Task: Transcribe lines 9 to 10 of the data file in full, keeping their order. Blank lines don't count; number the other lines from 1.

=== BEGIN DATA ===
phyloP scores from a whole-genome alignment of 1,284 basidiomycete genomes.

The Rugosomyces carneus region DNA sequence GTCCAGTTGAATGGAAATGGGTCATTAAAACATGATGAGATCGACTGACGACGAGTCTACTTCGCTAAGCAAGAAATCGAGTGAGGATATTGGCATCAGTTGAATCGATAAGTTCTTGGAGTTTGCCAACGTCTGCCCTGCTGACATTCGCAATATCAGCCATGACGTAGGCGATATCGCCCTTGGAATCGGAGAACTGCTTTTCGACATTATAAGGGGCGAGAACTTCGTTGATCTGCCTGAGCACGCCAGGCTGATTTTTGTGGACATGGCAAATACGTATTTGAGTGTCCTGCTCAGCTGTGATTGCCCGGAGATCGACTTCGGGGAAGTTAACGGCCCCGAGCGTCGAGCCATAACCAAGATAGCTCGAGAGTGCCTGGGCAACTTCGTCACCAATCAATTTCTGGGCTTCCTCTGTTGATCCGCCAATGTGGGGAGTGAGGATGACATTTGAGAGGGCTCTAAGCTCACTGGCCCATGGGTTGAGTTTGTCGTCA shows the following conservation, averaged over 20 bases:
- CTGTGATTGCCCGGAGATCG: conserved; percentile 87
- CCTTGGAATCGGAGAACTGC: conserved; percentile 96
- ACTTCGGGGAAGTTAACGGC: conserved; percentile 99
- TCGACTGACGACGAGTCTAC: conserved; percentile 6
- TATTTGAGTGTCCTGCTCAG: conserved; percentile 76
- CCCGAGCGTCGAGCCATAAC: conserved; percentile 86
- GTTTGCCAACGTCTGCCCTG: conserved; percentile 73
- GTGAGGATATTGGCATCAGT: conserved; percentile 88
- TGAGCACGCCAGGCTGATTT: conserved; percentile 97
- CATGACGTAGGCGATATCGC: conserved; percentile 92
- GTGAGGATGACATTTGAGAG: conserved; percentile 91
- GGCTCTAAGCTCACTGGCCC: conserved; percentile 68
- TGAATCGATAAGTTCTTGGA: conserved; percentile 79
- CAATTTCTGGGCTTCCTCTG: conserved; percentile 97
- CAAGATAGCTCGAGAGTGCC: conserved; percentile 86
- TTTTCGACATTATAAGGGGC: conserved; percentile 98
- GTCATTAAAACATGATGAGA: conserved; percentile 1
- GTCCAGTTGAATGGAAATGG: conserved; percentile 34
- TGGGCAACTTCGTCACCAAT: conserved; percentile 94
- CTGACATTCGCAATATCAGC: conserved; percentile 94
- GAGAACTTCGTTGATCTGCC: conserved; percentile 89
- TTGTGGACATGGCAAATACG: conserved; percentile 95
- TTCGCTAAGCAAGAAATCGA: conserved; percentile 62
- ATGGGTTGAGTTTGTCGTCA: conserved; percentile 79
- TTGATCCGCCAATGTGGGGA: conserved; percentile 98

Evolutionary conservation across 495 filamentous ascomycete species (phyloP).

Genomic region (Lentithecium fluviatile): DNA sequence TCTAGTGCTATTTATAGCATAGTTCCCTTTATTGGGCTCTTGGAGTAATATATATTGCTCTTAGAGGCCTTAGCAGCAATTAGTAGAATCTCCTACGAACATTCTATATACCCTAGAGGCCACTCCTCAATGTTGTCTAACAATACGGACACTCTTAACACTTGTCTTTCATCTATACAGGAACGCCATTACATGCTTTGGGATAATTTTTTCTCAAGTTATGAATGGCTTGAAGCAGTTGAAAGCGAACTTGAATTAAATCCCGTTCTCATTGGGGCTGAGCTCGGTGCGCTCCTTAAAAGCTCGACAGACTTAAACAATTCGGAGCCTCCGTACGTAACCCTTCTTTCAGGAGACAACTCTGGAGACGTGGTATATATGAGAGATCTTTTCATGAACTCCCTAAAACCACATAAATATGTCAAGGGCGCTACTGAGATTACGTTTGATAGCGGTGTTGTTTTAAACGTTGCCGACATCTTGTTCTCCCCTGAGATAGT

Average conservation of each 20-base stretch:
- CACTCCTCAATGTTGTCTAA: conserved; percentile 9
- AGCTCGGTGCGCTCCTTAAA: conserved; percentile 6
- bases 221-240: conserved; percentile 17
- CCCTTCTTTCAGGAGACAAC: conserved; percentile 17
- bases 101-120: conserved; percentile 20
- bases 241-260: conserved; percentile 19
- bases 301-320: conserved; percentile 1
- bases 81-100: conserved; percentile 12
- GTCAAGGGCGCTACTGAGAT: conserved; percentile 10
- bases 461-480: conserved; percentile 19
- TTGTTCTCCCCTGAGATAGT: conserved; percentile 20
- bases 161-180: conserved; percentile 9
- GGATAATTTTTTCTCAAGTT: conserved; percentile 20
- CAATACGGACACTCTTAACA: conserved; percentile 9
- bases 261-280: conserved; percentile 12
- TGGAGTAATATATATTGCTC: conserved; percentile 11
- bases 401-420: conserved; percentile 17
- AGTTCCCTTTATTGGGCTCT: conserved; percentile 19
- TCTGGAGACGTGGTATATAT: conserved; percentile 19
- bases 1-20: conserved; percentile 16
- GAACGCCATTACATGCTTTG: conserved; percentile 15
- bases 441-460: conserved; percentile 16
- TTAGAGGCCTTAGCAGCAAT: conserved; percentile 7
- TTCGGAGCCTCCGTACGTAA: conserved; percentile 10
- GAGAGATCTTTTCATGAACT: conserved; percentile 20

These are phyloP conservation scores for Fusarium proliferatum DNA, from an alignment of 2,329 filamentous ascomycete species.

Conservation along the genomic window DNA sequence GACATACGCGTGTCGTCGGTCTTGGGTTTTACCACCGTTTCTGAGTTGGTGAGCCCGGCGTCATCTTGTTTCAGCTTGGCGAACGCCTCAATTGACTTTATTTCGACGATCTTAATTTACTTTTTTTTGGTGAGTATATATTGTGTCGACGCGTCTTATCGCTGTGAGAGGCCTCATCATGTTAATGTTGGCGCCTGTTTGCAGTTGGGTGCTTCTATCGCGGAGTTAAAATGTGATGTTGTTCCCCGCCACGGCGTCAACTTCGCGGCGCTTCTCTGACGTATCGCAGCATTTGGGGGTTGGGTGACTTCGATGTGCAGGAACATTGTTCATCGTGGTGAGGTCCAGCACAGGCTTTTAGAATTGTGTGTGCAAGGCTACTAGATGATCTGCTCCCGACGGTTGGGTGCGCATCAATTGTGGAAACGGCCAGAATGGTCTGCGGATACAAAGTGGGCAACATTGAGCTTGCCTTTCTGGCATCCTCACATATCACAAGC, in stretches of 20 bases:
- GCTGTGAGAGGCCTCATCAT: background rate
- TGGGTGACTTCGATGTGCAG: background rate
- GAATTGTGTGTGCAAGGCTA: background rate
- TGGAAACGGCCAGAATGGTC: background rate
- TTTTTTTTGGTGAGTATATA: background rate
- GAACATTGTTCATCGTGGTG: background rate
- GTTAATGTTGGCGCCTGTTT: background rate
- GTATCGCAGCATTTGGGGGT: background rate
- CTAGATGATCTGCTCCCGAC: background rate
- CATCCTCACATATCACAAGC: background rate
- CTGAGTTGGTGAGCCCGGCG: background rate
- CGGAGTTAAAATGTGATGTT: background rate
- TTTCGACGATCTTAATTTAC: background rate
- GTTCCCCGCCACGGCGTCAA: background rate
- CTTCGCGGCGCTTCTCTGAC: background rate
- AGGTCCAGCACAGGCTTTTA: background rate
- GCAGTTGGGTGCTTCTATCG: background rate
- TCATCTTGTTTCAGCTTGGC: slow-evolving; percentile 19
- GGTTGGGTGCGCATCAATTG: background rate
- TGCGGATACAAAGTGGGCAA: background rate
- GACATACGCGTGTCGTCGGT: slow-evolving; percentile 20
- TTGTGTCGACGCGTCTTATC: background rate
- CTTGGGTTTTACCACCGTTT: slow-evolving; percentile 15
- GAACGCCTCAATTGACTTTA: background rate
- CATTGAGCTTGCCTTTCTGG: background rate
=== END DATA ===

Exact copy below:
- GTTTGCCAACGTCTGCCCTG: conserved; percentile 73
- GTGAGGATATTGGCATCAGT: conserved; percentile 88